The tumbling effect also increases aerodynamic drag, which not only reduces the cast distance but also adversely affects the accuracy of the cast and resulting placement of the rig in the water, especially under windy weather conditions. An improvement has been needed in popping float rigs to solve these problems. The invention is not a mere cork or float rig, but rather a casting device. The present invention marks the first time a prior art popping cork has been transformed into a casting device.

Thus, it is a principal object of this invention to eliminate tumbling of the rig during casting, thereby reducing the incidence of tangling and improving the casting distance and accuracy. Another object of the invention is to create a “paddle effect” which, as will be more fully explained below, adds some directional control and fish attracting movement to the rig.


FIG. 1 is a side view of a prior art popping float apparatus described above.

FIG. 2 is the prior art popping float apparatus of FIG. 1 as it would normally be oriented in the water.

FIG. 3 is a side view of the preferred embodiment of the present invention.

FIG. 4 is a side view of the preferred embodiment of the present invention in flight during a cast.

FIG. 5 is a side view of the preferred embodiment as it would normally be oriented in the water.

FIG. 6 is a side view of the preferred embodiment exhibiting a “paddle effect” as it is popped.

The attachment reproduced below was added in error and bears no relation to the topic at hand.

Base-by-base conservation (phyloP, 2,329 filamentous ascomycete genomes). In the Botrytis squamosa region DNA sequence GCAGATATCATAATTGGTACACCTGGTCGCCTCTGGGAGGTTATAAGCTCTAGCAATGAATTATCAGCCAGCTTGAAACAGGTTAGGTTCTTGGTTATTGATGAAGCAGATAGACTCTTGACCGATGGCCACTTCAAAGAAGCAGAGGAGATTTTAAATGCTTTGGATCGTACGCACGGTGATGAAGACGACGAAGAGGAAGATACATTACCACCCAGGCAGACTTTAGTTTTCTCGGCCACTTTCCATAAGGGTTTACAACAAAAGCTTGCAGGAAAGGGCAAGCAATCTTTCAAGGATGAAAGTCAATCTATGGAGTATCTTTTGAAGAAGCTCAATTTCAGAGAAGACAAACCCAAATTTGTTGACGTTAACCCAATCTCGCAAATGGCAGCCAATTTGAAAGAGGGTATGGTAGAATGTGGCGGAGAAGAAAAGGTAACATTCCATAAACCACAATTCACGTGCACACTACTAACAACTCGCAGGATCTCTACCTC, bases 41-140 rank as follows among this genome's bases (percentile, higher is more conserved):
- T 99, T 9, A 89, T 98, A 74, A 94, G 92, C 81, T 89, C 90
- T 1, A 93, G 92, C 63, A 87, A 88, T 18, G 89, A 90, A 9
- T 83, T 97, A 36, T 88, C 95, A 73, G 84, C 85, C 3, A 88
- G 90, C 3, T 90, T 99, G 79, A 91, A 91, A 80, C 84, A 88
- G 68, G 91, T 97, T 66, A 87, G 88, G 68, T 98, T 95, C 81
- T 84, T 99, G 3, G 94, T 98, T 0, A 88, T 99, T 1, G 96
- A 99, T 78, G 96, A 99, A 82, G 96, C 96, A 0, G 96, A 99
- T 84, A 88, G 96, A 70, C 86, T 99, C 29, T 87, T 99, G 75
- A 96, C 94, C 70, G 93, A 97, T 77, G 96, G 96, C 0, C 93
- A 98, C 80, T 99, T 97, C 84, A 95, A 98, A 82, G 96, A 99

FIG. 7 is a side view of the second embodiment of the present invention.


FIG. 1 is a side view of a prior art popping float apparatus as described in detail above.

FIG. 2 is the prior art popping float apparatus of FIG. 1 as it would normally be oriented in the water after being cast. Note float 1 buoyed on water surface 51. Provided the rig does not tangle during casting, it will end up in the water more or less as shown with the fishing line 7 uppermost and the hook 8 and bait 20 submerged to their farthest extent. (7, 8, 20 are environmental structure.) Immediately after the cast and as soon as the rig begins to orient itself as shown, beads 9 a and 9 b will slide downwardly along wire 3 until they are stopped by first end 4 and float 1 respectively, making a clicking noise as they strike each other. Such clicking noises are similar to noises made by the skeletal parts of live prey as they move, and is attractive to fish.

FIG. 3 is a side view of the preferred embodiment of the present invention. It is distinguished from the prior art in that a substantial weight 30 is fastened about first end 4 of wire 3. The mass of the weight 30 is preferably selected to be just great enough to place the center of gravity of the rig closer in distance along wire 3 to the first end 4 than to the second end. In other words, the balance point of the rig along the wire, when the float 1 and beads 9 a and 9 b are slid as far to the upper left in this view as possible, will be to the lower right of center. For a typical float 1 capable of buoying the entire mass of the rig, a desirable weight 3 has been found to be approximately ounce, or 14 grams. A convenient and inexpensive way of fixing the weight 30 in position is by fusing the weight to the wire, although any secure means of adhesion would be suitable.

The fixed position of weight 30 as just described has two principal beneficial effects on the flight of the rig during the cast. First, by being heavier than first end 4 would otherwise be, even with beads 9 a near that end, that end will tend more reliably to be swung out farthest away from the rod at the beginning of the cast. The second benefit is to reduce tumbling of the rig in flight because of the change in weight distribution from the prior art, described as follows.